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Creating Waves of Awareness

If you think about it, the repertory was the original search engine. Long before Google, Yahoo, and Alta Vista, homeopaths were faced with a problem similar to that which made search engines necessary. The search engine user wants to find a web page with information on a particular subject. And the homeopath wants to a a remedy that has a particular symptom. There's been a lot of research into how to make search engines perform better. Much of this information is proprietary, but there is research done at universities that is available to the public. As far as I know, no one has tried to apply these new methods to homeopathic repertorization. Our modern repertories have grown large, so large they've grown difficult to print and computers are necessary for any serious homeopath. I think soon we will move into the post-repertory era, when we use new computer techniques borrowed from search engines to find the remedy.

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Comment by david hartley on May 20, 2009 at 12:17am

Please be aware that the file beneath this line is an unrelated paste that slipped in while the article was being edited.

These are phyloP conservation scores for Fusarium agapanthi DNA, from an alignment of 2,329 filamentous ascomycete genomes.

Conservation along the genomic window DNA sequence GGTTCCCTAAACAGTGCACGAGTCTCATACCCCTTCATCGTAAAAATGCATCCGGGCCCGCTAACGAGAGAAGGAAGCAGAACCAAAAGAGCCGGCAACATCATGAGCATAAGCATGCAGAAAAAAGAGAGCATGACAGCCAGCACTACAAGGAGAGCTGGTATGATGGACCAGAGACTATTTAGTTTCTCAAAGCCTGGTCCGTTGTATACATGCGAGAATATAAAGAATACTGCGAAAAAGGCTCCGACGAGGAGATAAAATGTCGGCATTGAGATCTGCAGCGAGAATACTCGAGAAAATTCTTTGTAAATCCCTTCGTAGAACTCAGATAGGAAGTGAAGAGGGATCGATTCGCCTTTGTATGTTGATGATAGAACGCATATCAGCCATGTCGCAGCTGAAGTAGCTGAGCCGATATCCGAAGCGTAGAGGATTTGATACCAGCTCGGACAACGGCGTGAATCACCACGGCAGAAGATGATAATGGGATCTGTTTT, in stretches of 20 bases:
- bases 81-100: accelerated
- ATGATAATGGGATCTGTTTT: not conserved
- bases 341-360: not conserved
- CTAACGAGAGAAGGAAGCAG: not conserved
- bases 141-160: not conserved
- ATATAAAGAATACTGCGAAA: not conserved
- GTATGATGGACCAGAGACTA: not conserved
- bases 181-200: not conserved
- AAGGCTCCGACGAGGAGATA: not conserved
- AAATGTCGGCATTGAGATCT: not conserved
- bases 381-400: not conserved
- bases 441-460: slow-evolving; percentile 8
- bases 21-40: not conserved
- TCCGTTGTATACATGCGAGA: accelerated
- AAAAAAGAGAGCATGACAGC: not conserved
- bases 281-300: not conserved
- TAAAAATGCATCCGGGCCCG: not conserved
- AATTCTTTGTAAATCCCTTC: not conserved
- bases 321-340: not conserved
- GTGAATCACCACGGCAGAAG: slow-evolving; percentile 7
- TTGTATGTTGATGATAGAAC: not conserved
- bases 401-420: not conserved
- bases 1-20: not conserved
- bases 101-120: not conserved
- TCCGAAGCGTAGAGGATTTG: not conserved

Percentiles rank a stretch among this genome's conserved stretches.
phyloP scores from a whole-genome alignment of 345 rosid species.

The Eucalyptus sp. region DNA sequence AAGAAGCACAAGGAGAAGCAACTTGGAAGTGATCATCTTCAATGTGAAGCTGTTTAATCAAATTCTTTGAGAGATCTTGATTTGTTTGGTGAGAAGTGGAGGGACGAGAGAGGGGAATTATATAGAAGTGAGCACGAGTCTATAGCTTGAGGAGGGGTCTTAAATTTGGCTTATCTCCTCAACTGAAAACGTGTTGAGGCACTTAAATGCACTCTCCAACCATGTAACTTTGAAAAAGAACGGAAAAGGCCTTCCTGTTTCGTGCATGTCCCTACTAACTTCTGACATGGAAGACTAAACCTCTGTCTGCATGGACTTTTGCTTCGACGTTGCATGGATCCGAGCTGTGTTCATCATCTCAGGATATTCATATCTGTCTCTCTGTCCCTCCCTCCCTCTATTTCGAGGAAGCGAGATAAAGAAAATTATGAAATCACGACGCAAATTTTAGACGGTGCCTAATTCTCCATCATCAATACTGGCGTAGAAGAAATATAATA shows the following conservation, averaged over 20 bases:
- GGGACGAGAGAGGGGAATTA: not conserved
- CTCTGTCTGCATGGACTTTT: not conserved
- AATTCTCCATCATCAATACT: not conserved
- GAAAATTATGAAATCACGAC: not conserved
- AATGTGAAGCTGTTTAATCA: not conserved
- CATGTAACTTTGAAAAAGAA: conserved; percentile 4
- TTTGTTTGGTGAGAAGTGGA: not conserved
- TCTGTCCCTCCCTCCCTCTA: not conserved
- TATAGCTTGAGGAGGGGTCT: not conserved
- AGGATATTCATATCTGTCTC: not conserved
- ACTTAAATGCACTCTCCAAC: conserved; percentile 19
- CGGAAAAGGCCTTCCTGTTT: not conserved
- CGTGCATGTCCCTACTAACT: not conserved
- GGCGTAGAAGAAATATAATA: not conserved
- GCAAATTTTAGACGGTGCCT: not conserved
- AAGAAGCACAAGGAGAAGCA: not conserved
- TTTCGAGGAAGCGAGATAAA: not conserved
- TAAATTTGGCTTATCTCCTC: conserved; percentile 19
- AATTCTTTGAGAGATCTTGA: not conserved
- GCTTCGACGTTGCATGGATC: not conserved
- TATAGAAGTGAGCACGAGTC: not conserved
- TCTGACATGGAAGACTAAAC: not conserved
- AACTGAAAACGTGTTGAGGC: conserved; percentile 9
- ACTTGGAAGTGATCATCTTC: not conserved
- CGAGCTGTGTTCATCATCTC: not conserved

Hi Bernie, I am primarily using 'search engine like' technique to solve cases without repertory .. simply study applicable materia medica .. via directly searching 750+ books "Encyclopedia Homeopathica" Repertory leaves much to be desired (imho) and since its entire purpose is to act as a cross-referencing search "index to the materia medica" .. I find it easier to mostly just bypass it, generate my own direct searches of the materia medica. Naturally, it is critical to fine-tune one's search parameters ! I always hope for some SRP (strange, rare, peculiar" symptom ; and otherwise usually hone-in on the simillimum by starting out with search parameters that combine a couple of strong generals plus a modality or two... scaling back from there if insufficient results ... reading up on Rx which I do not know well as I go along.
You wouldn't believe some of the apparent inaccuracies which show up in repertorizing .. Very Interesting to read the provings, and sometimes find that a particular repertory snippet ... has been taken entirely out of context.
For all these reasons, I have now very little use for Radar (computer repertory) -though it is sometimes useful to compile a search in Radar and then export as a complex search into EH.
Comment by Dr. Robert Bruck on May 19, 2009 at 9:27am
Bernie- nice analogy! Also remember that botany and zoology taxonomists have used "keys" to classify organisms since the early 1700's. Ain't no such thing as a new idea!

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